Today, on World Autism Awareness Day, we are joined by Jemima Forrester. She is the editor of Shtum by Jem Lester, a story about fathers and sons, autism, and dysfunctional relationships.
When Shtum first landed on my desk, around about this time last year, I knew that I’d chanced upon an incredibly special debut novel. Funny, raw, honest, it lifted the veil on the joys, challenges and often heart-breaking lows of having a child with severe autism.
Shtum tells the story of Ben, a father whose ten-year-old son, Jonah, is profoundly autistic. Jonah is non-verbal, doubly incontinent and prone to violent outbreaks. He’s a handful, but he’s also funny, sweet and refreshingly straightforward. He loves feathers and the feel of smooth objects. He’s happiest outside with no clothes on – no matter the weather.
Shtum follows Ben’s struggle to secure Jonah a place at a brilliant and eye-wateringly expensive residential school for children with profound autism. He must battle the local council, who unsurprisingly don’t want to fork out the school fees, a string of well-meaning but hopeless social workers, and his own desperate dependence on alcohol.
It’s a difficult and often heart-breaking story to read, but it’s balanced with a real lightness of touch and a humour that transcends even the darkest moments.
Above all, Shtum is a novel about communication. Ben is spectacularly bad at communication and his relationships with his wife and his father, Georg, suffer because of it. Ironically it is Jonah, beautifully guileless and with no words of his own, who is the best at conveying his feelings and desires. It is through ever-silent Jonah that Ben finally learns the importance of communication.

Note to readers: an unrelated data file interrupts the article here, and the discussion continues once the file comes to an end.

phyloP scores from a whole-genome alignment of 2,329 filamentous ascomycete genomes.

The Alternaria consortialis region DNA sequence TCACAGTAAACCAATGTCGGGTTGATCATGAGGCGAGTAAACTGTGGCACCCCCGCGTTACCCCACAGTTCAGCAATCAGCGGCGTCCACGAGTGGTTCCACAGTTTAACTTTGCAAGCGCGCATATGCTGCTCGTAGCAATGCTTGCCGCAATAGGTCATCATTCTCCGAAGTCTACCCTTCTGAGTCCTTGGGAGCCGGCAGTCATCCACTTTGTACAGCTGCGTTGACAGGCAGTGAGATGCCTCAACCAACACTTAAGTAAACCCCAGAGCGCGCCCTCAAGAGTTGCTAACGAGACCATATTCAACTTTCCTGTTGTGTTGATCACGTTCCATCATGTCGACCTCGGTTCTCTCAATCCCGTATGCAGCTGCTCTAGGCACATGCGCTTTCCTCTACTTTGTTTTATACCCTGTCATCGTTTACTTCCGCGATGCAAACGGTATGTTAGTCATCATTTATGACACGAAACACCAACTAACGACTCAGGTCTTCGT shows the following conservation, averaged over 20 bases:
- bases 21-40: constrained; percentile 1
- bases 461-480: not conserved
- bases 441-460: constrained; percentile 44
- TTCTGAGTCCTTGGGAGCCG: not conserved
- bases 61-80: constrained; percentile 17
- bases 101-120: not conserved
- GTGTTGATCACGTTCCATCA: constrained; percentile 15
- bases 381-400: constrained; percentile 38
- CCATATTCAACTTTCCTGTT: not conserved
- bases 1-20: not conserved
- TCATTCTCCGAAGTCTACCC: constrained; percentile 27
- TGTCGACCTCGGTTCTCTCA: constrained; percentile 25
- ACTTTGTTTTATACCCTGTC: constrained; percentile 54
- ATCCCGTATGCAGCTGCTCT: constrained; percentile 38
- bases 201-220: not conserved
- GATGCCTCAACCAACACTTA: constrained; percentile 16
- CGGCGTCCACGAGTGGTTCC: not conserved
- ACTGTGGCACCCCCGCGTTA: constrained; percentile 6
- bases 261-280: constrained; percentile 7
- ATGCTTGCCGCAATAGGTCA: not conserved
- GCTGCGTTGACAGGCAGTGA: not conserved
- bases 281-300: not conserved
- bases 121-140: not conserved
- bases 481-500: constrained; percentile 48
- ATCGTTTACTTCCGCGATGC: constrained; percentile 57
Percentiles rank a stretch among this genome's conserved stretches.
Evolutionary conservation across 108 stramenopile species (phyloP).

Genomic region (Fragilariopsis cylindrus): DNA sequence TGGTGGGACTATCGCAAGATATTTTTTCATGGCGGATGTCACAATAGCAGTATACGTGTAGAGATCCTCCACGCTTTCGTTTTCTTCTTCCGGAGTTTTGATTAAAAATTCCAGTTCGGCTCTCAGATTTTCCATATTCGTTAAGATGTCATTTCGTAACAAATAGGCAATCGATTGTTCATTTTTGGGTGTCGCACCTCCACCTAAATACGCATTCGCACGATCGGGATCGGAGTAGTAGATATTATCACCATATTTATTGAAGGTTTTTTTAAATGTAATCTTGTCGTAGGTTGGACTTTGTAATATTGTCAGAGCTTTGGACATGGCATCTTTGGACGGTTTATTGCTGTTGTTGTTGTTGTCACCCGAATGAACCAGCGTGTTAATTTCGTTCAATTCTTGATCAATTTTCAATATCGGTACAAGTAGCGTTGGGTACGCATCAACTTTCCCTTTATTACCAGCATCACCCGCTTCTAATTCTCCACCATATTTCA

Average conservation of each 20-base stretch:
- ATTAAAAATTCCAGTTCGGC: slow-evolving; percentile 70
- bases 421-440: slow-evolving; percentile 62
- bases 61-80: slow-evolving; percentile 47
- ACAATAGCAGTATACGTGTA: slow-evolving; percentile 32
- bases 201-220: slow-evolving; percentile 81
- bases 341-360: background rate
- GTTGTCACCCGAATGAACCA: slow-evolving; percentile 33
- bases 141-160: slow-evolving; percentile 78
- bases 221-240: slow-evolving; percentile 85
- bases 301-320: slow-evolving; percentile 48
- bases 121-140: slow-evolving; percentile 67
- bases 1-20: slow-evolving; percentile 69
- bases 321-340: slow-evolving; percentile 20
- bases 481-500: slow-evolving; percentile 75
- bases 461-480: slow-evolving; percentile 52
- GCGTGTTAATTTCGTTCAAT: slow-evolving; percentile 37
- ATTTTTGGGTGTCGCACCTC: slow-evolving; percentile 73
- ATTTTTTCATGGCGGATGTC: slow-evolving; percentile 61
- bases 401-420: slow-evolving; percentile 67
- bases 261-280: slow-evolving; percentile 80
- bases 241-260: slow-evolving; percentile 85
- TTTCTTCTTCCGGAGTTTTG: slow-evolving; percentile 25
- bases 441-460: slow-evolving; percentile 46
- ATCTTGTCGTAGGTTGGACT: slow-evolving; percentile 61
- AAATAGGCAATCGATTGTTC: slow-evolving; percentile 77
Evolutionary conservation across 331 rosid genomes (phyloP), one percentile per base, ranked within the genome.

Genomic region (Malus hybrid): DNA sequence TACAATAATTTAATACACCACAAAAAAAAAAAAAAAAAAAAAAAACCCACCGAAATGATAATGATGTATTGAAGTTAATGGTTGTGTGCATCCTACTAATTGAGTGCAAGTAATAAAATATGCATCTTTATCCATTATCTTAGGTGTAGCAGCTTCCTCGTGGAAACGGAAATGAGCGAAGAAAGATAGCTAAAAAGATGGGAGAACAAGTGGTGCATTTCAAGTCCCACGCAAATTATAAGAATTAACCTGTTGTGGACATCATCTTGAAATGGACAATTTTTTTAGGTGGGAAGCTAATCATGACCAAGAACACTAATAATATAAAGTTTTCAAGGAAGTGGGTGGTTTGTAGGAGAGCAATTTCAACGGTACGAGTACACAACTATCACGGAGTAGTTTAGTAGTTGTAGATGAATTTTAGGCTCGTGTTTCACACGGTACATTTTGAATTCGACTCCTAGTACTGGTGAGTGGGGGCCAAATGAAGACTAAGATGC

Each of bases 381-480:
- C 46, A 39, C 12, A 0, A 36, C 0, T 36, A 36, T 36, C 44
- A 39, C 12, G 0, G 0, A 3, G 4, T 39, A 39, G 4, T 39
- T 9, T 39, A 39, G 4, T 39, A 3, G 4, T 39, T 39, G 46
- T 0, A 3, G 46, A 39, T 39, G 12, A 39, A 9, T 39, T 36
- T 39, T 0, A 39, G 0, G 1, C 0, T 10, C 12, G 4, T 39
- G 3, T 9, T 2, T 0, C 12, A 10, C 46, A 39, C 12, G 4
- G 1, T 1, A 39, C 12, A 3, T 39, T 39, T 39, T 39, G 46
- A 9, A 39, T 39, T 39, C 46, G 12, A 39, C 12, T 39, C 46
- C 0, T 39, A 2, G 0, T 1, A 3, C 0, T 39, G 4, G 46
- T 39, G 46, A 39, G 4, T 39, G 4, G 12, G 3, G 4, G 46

I have no personal experience with autism spectrum disorder and, before I read Shtum, my knowledge of the condition was limited to what I’d read in books and seen in films. I – like so many people – associated autism with limited social skills and above-average intelligence.
This high-functioning autism has been popularised by books like The Curious Incident of the Dog in the Night-Time and films such as Rain Man, but it represents only a tiny portion of a condition that covers a vast spectrum.
It’s estimated that about one in every one hundred people in the UK have autism spectrum disorder and it’s significantly more common in boys than girls. But every person with autism is different and has different abilities and it’s important that books like Shtum and TV dramas like The A Word are unmasking the stark realities of autism and helping to spread awareness of an often misunderstood condition.
Jem Lester is perfectly placed to observe the realities of living with an autistic child. He himself has a son with severe autism and, like Ben in the novel, Jem went through the pain of a court tribunal to get his son the educational support he needed and deserved. And, while Jem counts himself lucky to have got his son into a brilliant residential school, there are thousands of children out there who aren’t getting the support and care they require.
Reading Shtum and getting to know Jem has revealed to me what so many people are going through every day – living, loving and caring for someone with severe autism. It’s hard, it’s ongoing and it’s painful, but it’s also hugely rewarding and full of love, joy and humour. Shtum is an original and eye-opening novel and one that I am very proud to be publishing.